When online browsing for luxury goods, the biggest frustrations for these shoppers are too many lists and menus when looking at sites and apps. More than a fifth of luxury shoppers said that they can’t access the intricate product detail and imagery they need to convert to a sale (video and still images – 22% and text – 21%). The next biggest frustration was irrelevant search results in the onsite search bar (16%) followed by impersonal or irrelevant recommendations (13%).

 

Gen Z and Millennials

A closer look at the GenZ/Millennial luxury shopper reveals that 65% are more likely to start their buying journey online – 10% more than the general population (65% versus 55% of general population).

 

Social media plays an important role in attracting this age group to start their shopping journey – 17% more likely than the general population (53% versus 36% of general population). 48% would also like a social media feed embedded on a brand’s website.

 

47% of this age group switch between on and offline during their buying journey (versus 45% of the general population). 91% of this group are willing to shop around before hitting the buy button meaning that achieving brand loyalty is increasingly difficult amongst these shoppers. Social validation is significantly important to these shoppers – 50% of GenZ cited Instagram as the single biggest influence on their luxury purchases.

 

“The luxury shopper journey is rapidly evolving,” says Jon Stephens, Director of Customer Experience at Attraqt.“By 2025 market predictions are that Millennials and Generation Z will account for a huge 45% of the global personal luxury goods sector. With that in mind, plus a fragmented market, disjointed customer journeys and diminished loyalty, it’s clear from our research that luxury brands need to think of digital channels as more than just a source of brand inspiration. The idea that the luxury retailer should recognise their regular customers and understand what they like or want, hasn’t gone. Brand loyalty today shouldn’t therefore just be what a shopper feels about the brand, but also how the brand treats them at every moment. Luxury brands must act now to ensure that they evolve product inspiration and discovery into something a bit less stuffy, and much more immersive, personal and frictionless across all channels.”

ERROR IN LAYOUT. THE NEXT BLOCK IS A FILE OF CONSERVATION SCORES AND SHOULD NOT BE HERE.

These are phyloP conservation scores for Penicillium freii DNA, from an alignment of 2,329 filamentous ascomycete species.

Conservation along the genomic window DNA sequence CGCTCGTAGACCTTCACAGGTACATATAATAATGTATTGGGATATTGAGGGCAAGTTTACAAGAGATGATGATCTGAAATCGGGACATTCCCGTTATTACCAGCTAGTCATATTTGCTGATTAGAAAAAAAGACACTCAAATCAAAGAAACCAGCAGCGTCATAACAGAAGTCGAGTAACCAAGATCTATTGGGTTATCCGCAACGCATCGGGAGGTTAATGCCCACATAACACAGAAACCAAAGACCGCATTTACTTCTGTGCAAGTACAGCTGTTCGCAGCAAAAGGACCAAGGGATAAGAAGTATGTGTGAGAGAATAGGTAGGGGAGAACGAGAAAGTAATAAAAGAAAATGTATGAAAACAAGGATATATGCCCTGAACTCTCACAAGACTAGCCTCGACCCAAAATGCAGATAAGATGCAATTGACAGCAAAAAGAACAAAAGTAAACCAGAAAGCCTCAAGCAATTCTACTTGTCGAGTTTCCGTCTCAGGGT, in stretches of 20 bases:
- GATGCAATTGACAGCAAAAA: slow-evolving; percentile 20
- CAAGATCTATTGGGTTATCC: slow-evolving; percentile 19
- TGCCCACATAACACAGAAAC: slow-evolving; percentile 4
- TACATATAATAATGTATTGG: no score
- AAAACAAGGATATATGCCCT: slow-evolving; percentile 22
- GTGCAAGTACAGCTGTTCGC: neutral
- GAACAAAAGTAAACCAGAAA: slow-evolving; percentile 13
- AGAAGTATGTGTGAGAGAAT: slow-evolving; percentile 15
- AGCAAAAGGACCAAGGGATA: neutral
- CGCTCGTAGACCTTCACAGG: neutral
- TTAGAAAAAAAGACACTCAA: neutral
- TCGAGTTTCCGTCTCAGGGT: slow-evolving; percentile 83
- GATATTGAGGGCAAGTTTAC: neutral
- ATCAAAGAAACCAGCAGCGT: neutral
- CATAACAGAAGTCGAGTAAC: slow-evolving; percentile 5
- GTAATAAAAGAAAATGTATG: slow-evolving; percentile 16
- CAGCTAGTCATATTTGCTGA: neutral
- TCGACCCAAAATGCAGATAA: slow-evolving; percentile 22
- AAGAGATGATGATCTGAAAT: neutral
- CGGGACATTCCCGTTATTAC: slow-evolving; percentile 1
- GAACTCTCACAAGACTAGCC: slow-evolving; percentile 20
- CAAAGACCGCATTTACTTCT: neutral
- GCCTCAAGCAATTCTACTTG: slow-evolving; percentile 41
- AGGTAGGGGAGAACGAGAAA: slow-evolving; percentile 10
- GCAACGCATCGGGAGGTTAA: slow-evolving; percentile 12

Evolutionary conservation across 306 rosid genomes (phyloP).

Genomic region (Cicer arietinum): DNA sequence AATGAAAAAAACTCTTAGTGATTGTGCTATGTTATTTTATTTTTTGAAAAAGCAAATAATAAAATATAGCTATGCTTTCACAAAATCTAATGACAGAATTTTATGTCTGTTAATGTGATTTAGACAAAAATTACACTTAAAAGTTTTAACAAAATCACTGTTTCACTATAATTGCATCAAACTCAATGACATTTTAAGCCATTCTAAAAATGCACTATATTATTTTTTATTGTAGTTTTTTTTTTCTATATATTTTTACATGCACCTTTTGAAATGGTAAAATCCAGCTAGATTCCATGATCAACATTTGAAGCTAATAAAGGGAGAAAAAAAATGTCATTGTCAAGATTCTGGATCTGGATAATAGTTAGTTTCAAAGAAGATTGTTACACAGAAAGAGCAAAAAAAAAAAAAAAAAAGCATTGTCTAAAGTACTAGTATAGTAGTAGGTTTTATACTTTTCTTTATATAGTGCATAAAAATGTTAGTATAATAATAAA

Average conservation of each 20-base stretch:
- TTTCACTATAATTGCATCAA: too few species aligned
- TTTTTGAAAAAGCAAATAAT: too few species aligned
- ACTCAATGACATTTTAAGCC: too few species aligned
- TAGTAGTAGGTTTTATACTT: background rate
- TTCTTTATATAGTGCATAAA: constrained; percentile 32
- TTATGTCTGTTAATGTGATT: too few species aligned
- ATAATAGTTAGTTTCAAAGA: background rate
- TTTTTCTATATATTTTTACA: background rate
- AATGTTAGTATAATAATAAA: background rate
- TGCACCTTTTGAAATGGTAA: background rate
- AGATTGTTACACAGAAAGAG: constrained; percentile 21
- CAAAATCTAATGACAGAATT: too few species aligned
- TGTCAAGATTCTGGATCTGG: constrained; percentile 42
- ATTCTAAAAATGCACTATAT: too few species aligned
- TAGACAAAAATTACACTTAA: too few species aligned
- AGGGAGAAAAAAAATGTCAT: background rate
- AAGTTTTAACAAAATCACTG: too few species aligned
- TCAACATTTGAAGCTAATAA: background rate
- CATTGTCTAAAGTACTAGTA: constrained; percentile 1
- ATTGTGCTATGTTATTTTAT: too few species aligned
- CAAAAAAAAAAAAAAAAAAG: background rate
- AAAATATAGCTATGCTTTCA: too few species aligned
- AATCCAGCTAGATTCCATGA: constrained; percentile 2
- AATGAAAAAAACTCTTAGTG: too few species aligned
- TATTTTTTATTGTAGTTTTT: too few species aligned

He continues: “The importance of orchestrating a luxury shopping journey fit for the digital era - connecting the customer with relevant products and creating a series of ‘wow’ experiences to nurture a customer to a sale - has never been more important. In the luxury market this means removing the data silos in their organisation to ensure they influence every touchpoint - from the curated editorial content to the search and navigation process right through to the packaging of the delivery and re-engagement.”

 

Stephen concludes: “It’s critical that high end retailers forge an emotional and personal connection with luxury shoppers based on values, trust and inspiration, but on its own this won’t make them distinctive or competitive. Emotional connections with a brand need to be complemented by a series of logical and seamless discovery to purchase micro-experiences. Failure to understand unique shopper preferences and behaviours at each of these moments leads to lost sales opportunities, something that will only get worse as the younger buying segment grows.”